Japan approves a measure to research the capabilities to jam hostile communication satellites. The government plans to possess the capability to jam hostile communication satellites in outer space, a new policy stipulated in a draft outline of the next National Defense Program Guidelines set to be approved by the Cabinet as early as Tuesday next week. The government submitted on Tuesday this week draft outlines of the guidelines as well as of the Medium Term Defense Program (fiscal 2019-23), which are compiled based on the national defense guidelines, to the ruling parties’ working team and gained general approval. The new national defense guidelines are characterized as reinforcement of counter-capabilities in new domains including space, cyberspace and electromagnetic waves. The outline calls for advancing the “consolidation of the Ground, Maritime an


By The Japan News
December 13, 2018

Curiosity, Economics

Reuters reporter mark one year behind bars in Myanmar

Wa Lone, 32, and Kyaw Soe Oo, 28, have spent the past year behind bars in Myanmar for reporting on the massacre of Rohingya refugees. There is not much to be said here except go read the report, sign a petition, demand their release. The Reuters report can be found here. 


By Cod Satrusayang
December 13, 2018

Curiosity, Economics

Chinese court grants Qualcomm an injunction against Apple

The injunction bans the sale of several models of IPhones in China. Qualcomm Inc on Monday said it had won a preliminary order from a Chinese court banning the importation and sale of several Apple Inc iPhone models in China that the court found violated two of Qualcomm’s patents. The preliminary order affects the iPhone 6S through the iPhone X. The ruling is from the Fuzhou Intermediate People’s Court in China, the same court that earlier this year banned the import of some memory chips by Micron Technology Inc into China. Qualcomm initially filed the case in China in late 2017. Apple is already disputing the scope of the ban, saying it only applies to iPhones that run on an older operating system. “Qualcomm’s effort to ban our products is another desperate move by a company whose illegal practices are under investigation by regulators around the world,” Apple said in a sta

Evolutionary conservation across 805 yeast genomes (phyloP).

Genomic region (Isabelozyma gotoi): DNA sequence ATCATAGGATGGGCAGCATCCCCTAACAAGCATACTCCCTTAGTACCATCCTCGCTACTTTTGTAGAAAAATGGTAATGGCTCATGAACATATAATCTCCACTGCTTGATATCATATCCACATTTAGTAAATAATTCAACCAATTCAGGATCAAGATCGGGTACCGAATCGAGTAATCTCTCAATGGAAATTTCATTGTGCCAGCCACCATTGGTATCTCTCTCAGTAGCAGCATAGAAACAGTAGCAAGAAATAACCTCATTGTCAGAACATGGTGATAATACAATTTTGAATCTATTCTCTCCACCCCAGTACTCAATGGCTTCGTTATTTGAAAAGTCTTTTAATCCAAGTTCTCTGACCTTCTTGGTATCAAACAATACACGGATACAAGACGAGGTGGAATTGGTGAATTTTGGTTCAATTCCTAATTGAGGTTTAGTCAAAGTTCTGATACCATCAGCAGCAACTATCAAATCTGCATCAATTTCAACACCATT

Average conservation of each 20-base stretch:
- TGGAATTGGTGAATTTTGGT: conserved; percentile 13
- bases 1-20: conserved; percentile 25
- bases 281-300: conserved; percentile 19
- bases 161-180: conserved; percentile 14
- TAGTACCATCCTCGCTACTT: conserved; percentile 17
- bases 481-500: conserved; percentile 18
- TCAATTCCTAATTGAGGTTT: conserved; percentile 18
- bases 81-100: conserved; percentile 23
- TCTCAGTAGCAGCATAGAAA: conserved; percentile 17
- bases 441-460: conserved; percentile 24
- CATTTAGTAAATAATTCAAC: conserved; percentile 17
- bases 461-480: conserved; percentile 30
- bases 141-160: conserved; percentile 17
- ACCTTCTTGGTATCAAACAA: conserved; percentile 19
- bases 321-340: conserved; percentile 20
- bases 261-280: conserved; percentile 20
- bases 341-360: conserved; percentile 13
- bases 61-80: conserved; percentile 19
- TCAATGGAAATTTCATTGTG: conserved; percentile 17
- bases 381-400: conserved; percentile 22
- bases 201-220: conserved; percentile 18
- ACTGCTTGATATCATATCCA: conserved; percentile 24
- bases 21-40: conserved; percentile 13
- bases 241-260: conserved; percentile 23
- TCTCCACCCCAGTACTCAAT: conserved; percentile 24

By China Daily
December 12, 2018

Curiosity, Economics

US sanctions N. Korea over human rights

North Korea condemns the US’ decision to impose sanctions on its high-ranking officials for human rights abuse. The US on Monday imposed sanctions on three senior North Korean officials for human rights abuses, amid Pyongyang’s continued silence in its denuclearization talks with Washington. The US Treasury Department announced the sanctions on Choe Ryong-hae, vice chairman of the ruling Workers’ Party; Jong Kyong-thaek, minister of state security; and Pak Kwang-ho, director of the Propaganda and Agitation Department. The Treasury Department cited “brutal” human rights abuses and censorship as well as the death of American college student Otto Warmbier, who died in June 2017 shortly after he was released from captivity in North Korea, as the reasons behind the sanctions. The sanctions seize assets the officials may have in the US and ban any US entity from financial transactions with th


By The Korea Herald
December 12, 2018

Curiosity, Economics

China-US trade dispute enters second half

Despite a temporary truce in the trade war, much work still needs to be done. China and the United States reached a consensus to suspend tariff hikes and restart trade talks at the meeting between President Xi Jinping and his US counterpart Donald Trump in Argentina on Dec 1. Yet the Canadian police detained Meng Wanzhou, Huawei’s global chief financial officer, and could deport her to the United States where she could face charges for evading US curbs on trade with Iran. These contrasting signals show the complexity of China-US trade conflict, and since the conflict has reached a critical stage, four major changes can be expected. From a blitz to protracted standoff First, the trade conflict between the two largest economies has shifted from being a blitz to a stalemate. The first half of the game, which has stretched from March to November, can be seen as a fight for time


By China Daily
December 11, 2018